Many of the original Members were drawn from the ranks of bohemian journalists and writers for The Illustrated London News who considered themselves unlikely to be accepted into the older, arts-related Garrick Club, but, within two decades, the Savage Club itself had become “almost respectable”. The early requirement – “a working man in literature or art, and a good fellow” – was soon broadened to include musicians, with actors, scientists and members of the legal profession joining in later years.
After a year the Club moved from its original home at the Crown Tavern to the Nell Gwynne Tavern. In 1863 it moved to Gordon’s Hotel in Covent Garden, then to 6-7 Adelphi Terrace, later to 9 Fitzmaurice Place off Berkeley Square, and, from 1936 to the end of 1963, Carlton House Terrace in St James’s (previously the home of the Conservative statesman Lord Curzon). Since 1990, the Club has been based in the National Liberal Club.
The Savage Clubroom and bar is open from noon and does not close until late. Ladies are always welcome as guests of Members. Alcohol, sandwiches, coffee, cigars, and Club writing paper are all available. The Clubroom may also be hired for private functions by both Members and non-Members.
Wine tastings & diversions
Wine, whisky, gin & other tastings as well as jazz evenings and musical soirées are held in the Clubroom from time to time for Members and their guests.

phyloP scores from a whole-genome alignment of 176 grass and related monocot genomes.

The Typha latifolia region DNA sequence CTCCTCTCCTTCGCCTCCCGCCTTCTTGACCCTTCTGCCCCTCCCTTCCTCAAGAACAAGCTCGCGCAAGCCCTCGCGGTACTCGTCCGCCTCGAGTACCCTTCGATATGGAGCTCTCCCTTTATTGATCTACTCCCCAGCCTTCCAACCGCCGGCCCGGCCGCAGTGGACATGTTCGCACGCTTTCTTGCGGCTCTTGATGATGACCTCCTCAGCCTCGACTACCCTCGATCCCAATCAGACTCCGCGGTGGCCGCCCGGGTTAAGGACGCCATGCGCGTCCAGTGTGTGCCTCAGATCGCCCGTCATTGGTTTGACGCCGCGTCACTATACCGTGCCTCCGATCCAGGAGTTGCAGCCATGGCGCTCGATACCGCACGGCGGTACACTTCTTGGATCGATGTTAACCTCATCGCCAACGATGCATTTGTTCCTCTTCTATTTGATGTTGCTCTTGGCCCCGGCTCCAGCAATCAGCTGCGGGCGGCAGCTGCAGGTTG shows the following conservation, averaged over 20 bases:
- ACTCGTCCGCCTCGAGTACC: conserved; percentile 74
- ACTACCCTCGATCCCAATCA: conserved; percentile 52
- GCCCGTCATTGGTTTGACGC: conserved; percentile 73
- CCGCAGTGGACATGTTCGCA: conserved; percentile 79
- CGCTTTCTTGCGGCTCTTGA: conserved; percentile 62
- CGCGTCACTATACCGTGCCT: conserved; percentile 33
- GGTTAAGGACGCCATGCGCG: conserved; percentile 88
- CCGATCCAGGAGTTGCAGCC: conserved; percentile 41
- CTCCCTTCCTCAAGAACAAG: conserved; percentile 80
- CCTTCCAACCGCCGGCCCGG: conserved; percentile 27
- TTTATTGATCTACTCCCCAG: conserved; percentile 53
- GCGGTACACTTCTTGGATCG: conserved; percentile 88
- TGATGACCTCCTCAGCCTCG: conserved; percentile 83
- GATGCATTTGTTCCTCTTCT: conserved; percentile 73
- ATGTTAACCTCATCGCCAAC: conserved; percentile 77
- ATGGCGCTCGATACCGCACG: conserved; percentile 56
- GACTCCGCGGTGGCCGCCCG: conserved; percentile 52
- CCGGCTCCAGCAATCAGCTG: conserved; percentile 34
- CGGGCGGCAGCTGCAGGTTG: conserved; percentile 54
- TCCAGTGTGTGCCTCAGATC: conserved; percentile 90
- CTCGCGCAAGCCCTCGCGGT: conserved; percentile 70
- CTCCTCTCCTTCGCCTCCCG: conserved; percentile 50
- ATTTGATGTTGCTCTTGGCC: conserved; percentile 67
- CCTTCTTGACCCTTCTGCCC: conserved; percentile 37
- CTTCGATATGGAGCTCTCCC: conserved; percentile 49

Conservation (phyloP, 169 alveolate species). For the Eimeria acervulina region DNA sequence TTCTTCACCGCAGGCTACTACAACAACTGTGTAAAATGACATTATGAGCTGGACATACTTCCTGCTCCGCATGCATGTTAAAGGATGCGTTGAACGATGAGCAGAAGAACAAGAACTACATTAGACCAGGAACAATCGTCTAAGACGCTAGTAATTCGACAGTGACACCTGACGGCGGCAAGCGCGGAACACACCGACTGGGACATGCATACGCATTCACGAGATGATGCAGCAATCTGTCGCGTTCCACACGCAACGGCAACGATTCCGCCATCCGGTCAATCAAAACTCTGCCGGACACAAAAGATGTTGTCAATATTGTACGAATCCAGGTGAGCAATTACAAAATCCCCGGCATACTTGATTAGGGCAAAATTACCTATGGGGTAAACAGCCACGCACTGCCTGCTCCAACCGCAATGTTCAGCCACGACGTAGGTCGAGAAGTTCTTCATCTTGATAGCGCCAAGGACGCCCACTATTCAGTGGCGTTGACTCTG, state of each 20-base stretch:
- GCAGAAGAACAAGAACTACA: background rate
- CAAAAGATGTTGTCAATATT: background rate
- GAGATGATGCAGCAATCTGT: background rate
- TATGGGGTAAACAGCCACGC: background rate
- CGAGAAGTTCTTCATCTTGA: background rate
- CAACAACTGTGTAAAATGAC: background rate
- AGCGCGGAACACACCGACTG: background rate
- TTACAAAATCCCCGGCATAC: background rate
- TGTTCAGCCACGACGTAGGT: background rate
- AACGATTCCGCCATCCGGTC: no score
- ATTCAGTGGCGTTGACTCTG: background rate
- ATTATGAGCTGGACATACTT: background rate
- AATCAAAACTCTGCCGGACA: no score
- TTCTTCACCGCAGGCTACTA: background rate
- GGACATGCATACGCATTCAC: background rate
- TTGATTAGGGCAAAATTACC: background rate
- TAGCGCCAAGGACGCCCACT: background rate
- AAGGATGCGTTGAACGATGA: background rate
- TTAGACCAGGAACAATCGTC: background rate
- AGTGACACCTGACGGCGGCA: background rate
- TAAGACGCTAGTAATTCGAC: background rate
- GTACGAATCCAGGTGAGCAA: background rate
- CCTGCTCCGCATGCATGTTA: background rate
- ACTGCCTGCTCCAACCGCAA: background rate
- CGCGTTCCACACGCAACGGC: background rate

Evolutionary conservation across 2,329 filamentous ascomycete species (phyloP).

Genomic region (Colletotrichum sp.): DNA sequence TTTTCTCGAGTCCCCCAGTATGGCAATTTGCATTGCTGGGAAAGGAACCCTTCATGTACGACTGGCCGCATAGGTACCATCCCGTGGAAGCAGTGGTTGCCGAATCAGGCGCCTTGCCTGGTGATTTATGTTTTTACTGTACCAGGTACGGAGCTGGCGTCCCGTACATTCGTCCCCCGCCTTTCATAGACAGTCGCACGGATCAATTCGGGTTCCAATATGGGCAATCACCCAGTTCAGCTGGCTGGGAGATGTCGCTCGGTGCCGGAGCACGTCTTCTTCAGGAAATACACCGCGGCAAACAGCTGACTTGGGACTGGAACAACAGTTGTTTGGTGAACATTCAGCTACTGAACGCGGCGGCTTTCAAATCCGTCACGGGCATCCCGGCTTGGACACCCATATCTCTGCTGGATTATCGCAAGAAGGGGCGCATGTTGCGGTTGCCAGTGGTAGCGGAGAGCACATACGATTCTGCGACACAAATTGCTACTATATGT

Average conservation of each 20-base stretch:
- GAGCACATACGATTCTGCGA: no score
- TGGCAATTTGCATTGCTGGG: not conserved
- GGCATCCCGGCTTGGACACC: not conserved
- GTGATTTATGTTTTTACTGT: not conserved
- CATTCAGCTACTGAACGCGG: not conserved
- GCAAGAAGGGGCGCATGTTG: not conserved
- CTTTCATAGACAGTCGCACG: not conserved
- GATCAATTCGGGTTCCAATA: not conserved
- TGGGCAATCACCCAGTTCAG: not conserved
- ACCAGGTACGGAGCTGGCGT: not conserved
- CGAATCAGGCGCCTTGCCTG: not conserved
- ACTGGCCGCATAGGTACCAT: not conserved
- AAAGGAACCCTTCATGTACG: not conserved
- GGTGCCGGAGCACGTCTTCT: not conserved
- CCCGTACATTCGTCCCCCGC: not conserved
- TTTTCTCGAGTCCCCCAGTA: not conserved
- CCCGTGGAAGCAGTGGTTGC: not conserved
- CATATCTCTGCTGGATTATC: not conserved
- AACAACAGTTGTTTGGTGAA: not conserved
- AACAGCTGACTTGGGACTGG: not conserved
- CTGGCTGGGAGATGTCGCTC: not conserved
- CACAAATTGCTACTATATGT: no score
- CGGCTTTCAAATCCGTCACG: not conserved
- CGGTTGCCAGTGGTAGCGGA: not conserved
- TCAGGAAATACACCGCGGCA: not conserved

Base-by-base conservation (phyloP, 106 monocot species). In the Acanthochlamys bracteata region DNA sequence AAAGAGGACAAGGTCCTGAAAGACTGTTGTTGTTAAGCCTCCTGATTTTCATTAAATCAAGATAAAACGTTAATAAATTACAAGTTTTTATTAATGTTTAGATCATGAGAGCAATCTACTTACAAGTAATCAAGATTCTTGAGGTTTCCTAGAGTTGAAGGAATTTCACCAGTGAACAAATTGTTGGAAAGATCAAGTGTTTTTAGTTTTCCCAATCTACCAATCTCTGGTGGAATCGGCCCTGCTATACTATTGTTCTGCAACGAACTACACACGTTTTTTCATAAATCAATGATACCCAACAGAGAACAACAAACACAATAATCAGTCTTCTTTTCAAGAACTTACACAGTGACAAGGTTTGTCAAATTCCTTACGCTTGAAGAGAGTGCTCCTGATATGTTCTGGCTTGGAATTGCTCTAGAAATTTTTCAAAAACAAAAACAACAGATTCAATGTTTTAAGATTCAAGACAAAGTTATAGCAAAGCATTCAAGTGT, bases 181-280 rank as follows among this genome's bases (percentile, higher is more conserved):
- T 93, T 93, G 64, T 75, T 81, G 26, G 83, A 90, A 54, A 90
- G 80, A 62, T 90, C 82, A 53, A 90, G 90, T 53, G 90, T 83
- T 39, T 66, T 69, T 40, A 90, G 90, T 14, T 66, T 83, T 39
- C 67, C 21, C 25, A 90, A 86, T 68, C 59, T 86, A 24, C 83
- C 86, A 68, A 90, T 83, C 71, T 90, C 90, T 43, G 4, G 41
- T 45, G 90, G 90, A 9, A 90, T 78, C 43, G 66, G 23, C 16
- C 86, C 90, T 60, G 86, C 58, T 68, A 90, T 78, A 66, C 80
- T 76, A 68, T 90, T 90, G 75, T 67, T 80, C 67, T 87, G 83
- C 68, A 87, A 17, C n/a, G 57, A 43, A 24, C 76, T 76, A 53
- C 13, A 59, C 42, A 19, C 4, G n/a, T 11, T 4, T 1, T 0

Wherever the Savage Club has made its home, it has maintained the tradition of regular House Dinners for Members and their guests, always followed by entertainment. These dinners are unique within clubland and often feature a variety of well-known performers from Music Hall to concert hall.
The Savage Club magazine is sent four times a year to Members and affiliated clubs. It has achieved a standard of literary excellence and erudition much admired by writers and publishers.
These are held monthly, with each lunch invariably being followed by a talk given by a Member or an invited guest on a subject of which he has specific expert knowledge. Spirited conversation follows as the logical outcome of a congregation of Savages.
As a courtesy, several clubs in London offer accommodation to Savage Club Members at reasonable rates. This is useful for Country Members and others who have enjoyed the delights of a House Dinner and do not wish to travel home.